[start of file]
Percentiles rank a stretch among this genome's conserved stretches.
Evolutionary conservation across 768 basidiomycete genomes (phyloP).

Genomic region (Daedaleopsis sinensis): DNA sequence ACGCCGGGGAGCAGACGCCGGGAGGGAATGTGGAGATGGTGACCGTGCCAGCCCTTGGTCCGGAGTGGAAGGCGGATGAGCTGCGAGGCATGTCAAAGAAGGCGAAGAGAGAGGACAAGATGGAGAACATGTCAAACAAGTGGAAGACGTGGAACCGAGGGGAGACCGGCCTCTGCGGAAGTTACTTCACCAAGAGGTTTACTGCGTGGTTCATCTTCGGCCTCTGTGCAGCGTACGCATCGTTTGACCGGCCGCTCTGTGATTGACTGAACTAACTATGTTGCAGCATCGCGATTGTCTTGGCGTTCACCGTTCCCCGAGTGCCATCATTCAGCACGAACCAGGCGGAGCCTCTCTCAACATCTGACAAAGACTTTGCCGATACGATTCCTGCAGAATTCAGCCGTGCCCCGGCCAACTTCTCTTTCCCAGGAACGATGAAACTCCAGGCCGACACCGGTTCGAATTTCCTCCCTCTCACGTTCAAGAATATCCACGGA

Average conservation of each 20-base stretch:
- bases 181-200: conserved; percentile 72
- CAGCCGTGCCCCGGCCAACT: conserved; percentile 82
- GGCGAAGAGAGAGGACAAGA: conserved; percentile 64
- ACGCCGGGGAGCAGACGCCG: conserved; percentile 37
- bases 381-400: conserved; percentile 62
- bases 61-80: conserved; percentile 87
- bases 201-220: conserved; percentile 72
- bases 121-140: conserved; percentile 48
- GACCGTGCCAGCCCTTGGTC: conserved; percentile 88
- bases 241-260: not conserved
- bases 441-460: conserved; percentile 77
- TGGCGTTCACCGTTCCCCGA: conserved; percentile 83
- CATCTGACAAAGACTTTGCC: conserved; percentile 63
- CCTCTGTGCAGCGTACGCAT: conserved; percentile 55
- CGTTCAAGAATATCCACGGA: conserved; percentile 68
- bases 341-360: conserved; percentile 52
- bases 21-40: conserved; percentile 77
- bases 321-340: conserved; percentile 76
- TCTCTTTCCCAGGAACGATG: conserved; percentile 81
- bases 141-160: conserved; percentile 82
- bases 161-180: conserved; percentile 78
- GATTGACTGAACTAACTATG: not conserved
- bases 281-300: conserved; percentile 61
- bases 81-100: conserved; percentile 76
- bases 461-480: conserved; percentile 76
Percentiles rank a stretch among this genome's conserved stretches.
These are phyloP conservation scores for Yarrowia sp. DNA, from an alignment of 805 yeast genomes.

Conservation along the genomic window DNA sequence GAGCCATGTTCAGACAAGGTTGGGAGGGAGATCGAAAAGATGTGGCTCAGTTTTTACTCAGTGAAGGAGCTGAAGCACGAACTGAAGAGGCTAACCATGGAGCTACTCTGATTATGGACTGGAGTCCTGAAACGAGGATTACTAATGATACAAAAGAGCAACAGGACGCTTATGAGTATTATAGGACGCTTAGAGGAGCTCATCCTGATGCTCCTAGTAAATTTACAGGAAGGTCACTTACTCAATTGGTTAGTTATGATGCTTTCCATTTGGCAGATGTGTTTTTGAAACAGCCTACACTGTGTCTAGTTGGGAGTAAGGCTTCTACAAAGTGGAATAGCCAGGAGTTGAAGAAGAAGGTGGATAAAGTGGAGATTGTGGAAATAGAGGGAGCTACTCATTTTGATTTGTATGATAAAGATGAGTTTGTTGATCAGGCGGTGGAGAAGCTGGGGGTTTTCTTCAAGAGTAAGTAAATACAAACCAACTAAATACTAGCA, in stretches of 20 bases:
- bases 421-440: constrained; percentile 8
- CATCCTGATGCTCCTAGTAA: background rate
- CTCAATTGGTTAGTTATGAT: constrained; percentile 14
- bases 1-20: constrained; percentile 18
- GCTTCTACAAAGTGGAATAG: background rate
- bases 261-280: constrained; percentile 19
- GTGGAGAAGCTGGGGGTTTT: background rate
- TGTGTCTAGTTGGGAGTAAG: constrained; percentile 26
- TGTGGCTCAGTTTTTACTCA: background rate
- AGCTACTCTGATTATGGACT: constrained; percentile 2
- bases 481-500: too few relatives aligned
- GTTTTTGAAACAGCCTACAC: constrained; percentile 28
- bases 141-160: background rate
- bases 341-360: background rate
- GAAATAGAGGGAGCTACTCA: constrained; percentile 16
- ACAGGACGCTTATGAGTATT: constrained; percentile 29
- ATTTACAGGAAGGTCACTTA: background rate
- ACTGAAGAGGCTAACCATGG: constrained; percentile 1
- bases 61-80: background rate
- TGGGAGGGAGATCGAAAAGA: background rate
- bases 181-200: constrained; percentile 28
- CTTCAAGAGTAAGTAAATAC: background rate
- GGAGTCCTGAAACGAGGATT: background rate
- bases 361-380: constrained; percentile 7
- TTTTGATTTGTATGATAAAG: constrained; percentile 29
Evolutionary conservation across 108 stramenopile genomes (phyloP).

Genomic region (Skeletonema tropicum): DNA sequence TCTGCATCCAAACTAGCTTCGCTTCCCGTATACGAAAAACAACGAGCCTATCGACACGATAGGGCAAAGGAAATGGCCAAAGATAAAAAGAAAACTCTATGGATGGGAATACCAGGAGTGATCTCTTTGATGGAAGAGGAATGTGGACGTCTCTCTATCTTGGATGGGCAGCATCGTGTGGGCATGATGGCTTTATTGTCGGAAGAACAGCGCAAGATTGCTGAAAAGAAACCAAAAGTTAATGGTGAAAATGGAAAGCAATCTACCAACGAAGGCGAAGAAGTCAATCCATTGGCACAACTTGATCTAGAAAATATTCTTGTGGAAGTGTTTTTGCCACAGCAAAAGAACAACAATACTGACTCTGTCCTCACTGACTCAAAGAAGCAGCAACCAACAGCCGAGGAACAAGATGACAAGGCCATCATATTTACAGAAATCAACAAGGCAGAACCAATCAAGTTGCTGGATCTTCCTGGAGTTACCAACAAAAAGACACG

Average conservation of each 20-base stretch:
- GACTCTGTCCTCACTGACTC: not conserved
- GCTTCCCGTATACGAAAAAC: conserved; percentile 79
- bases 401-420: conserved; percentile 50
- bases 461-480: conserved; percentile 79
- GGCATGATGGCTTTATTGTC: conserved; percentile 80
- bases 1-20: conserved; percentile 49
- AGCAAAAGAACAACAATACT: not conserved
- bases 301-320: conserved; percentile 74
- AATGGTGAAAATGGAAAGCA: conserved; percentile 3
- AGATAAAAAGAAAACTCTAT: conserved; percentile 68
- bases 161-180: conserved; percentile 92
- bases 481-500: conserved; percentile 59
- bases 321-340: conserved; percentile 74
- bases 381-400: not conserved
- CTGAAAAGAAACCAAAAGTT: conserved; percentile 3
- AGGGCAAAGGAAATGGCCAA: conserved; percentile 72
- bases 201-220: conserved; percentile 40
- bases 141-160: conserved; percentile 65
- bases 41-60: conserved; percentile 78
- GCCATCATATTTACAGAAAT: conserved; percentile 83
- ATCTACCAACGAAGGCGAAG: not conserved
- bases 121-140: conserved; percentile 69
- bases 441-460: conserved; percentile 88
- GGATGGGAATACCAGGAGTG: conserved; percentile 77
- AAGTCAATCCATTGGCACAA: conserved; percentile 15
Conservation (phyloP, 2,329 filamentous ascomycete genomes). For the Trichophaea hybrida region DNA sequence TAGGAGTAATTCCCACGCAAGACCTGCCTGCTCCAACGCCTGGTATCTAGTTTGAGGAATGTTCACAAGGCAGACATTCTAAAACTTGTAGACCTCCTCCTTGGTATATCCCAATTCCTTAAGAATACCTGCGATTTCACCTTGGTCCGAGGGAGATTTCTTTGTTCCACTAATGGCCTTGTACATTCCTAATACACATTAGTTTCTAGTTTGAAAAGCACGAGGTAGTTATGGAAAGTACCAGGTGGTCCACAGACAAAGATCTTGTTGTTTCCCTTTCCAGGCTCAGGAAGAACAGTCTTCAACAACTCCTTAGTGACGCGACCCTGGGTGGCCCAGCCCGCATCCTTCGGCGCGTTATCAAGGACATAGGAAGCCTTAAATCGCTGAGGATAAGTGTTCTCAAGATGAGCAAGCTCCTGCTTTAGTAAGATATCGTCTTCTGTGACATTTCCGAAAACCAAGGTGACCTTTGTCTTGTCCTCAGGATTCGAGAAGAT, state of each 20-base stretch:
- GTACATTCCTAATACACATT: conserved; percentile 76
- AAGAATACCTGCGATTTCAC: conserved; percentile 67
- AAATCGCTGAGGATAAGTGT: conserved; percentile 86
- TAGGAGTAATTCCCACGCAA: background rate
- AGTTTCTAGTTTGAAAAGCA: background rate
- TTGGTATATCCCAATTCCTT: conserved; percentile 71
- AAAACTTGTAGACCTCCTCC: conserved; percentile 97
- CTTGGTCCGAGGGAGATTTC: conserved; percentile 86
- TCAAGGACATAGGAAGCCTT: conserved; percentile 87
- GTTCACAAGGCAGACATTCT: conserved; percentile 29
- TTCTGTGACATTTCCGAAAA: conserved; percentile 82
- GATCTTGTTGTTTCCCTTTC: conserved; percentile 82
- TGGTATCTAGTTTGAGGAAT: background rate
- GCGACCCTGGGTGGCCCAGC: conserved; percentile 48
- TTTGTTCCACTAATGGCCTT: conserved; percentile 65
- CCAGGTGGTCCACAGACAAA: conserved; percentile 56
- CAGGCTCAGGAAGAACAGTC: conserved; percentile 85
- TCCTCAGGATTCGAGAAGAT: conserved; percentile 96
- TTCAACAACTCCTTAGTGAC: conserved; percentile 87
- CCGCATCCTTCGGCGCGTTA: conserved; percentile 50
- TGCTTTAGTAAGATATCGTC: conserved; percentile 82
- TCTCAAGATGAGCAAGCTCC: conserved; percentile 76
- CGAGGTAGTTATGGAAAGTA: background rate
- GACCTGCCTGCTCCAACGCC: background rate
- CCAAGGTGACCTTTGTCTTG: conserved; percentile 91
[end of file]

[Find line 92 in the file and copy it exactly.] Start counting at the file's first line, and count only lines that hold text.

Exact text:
- TTGGTATATCCCAATTCCTT: conserved; percentile 71